It has been widely reported in the media that selling volatility has been on the rise among traders. The VIX (S&P 500 Volatility Index) is at historic lows, with equities seeming to shrug off negative data. Volatility ETF/ETN products are a popular (and easy to transact) way to speculate on market calmness. This week, SVXY (ProShares Short VIX Short-Term ETF) was especially active in the securities lending market. SVXY carries a borrow fee of 2.5%, with Utilization at nearly 95%. Small primes are showing size today, we are not seeing anything from bulge brackets or retail.
SVXY seeks daily returns which correspond to the inverse of VIX performance. Shorting SVXY is akin to buying volatility – betting that there may be a drawdown in the stock market. So why do traders pay 2.5% to short SVXY when they can just buy VIXY (ProShares VIX Short-Term Futures ETF ), also a long volatility play, with zero borrow cost? One answer is decay. Due to the structure of volatility products, inverse funds experience price decay as the fund rolls its positions to match the underlying index results. Vanilla volatility funds also experience decay, but at a lower rate. The trading strategy for SVXY shorts is to bet on volatility rising, while potentially profiting from fund decay while waiting. This has not been a profitable trade this year. SPY realized volatility (7.8 10-day for Q2) has been consistently lower than Implied (8.83). SVXY’s share price has doubled YTD.
For information and risks about short selling volatility products, please review this link from the IB Knowledge Base.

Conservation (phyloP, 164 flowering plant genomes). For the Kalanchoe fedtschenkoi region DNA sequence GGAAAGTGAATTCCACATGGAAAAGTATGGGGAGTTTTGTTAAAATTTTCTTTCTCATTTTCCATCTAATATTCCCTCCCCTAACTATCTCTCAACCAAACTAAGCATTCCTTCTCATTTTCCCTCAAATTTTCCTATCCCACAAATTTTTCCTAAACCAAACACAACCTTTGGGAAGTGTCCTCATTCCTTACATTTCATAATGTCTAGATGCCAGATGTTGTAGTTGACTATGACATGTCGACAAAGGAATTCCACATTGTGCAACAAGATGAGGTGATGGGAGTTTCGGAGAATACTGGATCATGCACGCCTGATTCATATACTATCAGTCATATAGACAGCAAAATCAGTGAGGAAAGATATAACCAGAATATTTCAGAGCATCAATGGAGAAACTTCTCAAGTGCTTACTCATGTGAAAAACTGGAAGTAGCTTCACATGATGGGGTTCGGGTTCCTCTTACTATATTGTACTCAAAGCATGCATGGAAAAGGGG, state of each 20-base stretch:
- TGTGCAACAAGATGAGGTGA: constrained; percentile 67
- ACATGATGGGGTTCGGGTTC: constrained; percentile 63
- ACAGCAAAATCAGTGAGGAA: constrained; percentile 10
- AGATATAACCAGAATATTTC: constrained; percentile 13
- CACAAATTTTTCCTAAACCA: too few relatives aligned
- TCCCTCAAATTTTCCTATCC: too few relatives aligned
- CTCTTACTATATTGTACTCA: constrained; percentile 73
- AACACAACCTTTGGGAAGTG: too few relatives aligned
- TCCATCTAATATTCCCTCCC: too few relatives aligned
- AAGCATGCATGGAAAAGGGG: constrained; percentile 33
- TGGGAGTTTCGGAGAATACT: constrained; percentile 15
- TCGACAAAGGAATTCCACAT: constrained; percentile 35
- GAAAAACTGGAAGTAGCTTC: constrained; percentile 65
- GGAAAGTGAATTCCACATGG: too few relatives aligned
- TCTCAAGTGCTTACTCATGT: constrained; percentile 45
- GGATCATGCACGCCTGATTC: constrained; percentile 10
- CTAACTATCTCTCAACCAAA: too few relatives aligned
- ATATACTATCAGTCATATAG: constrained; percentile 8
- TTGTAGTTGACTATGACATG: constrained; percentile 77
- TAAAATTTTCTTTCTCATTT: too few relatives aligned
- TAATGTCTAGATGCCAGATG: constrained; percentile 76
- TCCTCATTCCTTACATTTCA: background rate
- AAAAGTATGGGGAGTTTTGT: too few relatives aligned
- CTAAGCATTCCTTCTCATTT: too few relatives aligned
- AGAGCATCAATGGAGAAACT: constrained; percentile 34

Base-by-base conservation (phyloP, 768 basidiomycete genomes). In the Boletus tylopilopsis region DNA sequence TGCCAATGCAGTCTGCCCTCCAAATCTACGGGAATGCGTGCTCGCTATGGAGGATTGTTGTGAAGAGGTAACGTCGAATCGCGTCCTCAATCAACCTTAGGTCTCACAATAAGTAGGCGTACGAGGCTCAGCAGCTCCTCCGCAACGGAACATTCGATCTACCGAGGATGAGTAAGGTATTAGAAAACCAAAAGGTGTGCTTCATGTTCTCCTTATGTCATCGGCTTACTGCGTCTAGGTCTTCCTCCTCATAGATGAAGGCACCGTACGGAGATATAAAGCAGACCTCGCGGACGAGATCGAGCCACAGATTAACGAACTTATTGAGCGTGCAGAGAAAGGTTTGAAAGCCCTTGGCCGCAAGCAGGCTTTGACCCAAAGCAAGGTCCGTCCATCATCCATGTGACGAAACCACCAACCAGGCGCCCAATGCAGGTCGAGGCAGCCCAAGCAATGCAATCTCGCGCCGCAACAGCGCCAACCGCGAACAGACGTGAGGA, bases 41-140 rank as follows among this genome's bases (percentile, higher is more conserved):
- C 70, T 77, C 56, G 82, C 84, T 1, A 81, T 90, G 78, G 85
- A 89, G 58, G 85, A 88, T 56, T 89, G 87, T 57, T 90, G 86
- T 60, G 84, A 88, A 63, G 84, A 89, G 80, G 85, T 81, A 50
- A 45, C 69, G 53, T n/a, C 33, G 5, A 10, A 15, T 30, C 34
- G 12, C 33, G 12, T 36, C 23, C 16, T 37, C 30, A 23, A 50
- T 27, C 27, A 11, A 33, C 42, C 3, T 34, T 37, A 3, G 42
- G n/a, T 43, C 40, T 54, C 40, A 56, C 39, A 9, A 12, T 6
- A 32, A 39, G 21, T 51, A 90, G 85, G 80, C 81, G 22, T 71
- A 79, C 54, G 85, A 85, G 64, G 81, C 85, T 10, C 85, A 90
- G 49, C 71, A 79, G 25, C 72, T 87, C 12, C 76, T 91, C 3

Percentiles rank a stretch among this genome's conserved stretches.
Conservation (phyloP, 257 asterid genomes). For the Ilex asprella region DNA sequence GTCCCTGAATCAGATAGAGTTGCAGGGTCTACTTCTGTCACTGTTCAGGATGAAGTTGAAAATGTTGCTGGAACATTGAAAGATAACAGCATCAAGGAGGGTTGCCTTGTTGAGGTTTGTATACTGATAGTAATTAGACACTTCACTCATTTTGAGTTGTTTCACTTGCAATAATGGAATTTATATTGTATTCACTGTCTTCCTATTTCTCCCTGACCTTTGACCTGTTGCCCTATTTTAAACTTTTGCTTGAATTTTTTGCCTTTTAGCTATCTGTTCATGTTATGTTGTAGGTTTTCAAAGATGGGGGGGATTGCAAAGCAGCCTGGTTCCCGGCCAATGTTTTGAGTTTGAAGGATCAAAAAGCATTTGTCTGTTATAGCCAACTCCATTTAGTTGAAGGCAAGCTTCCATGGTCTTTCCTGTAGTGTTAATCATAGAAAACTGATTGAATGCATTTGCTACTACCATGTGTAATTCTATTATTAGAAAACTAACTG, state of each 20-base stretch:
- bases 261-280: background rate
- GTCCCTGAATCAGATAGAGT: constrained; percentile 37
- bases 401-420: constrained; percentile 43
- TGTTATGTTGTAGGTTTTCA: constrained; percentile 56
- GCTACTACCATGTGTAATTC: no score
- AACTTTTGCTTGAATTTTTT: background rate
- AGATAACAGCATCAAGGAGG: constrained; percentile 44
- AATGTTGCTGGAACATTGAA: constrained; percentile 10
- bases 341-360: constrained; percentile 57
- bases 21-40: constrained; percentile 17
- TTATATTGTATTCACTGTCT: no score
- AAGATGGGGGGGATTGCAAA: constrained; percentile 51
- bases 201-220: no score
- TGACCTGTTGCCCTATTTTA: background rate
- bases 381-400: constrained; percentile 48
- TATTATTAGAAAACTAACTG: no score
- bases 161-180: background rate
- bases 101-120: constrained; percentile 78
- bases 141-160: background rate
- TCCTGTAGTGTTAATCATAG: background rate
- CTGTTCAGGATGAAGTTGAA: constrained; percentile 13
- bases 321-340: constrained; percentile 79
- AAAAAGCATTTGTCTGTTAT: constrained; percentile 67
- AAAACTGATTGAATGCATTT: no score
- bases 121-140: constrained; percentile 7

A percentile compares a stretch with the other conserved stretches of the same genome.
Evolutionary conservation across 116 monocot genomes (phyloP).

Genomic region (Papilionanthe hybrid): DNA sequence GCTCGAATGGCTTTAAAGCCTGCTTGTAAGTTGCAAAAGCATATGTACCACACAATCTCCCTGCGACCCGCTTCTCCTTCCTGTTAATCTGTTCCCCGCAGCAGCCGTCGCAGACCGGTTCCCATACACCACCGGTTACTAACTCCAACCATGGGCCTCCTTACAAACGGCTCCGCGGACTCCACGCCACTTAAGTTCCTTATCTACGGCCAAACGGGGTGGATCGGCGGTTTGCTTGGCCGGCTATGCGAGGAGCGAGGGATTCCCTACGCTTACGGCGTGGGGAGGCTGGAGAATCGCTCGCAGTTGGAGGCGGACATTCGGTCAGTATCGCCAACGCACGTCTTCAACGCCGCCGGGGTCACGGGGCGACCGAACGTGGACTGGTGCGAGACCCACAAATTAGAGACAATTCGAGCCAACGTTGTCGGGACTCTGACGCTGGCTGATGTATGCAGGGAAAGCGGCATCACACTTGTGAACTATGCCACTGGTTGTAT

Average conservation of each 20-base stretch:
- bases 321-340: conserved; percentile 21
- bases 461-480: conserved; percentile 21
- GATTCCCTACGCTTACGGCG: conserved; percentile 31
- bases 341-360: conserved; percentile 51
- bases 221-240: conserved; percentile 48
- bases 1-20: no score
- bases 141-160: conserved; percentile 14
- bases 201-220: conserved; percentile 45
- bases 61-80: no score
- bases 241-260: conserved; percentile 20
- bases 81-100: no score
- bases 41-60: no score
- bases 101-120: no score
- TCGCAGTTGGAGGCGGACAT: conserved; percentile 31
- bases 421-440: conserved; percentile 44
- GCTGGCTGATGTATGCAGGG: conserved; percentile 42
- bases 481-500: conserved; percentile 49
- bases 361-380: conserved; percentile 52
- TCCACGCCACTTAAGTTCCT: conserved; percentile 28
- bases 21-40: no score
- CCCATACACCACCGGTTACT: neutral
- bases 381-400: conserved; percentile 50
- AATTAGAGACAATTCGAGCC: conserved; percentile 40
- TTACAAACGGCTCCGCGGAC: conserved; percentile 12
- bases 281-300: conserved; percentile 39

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Professionals have combined these three data points to justify higher NASDAQ-100 Index (NDX) prices:
The third observation is most noteworthy if you are calling for higher broad-market prices. Here is why:
We hold the view that the US dollar and crude oil are the most significant driver of asset prices in the world, everything else is just a byproduct of their direction.
The US dollar is in a clear downtrend.
The road map from profiting from a falling US dollar historically looks like this: invest in US exporters, tangible assets (foreigners who buy U.S. real estate or commodities) and appreciating currencies or stock markets.
The idea that foreigners buy US real estate, or interest rate sensitive equities (i.e. the financial sector), or commodities (i.e. energy, materials), if correlations turn even more positive with the technology sector (i.e. US exporters) is not discounted in the market, especially by quantitative or pairs trading strategy that are long on technology and short of energy.
The major equity indices are soft across the board in what appears to be a natural consolidation after recently making new all-time highs. One group making fresh new highs is the insurance industry. The insurance ETF, ticker KIE, has been up in eight of the prior nine weeks. This week the KIE has broken out above the prior 52-week high, $89.50, made back in early March, which represents the neckline of a cup and handle pattern. The size of the pattern projects a measured move towards $95, +5.4% from last sale. Momentum is elevated with the daily RSI at 68 suggesting a period of consolidation could occur soon which may provide a more attractive entry for new longs.
In the months following the election, we saw optimism surge higher in a number of prominent indicators…
The thinking was as follows: a new era of higher economic growth was about to take hold, driven by lower taxes, deregulation and massive infrastructure spending. It was said that 5% real GDP, a stronger U.S. dollar, higher long-term interest rates, and higher wage growth were coming.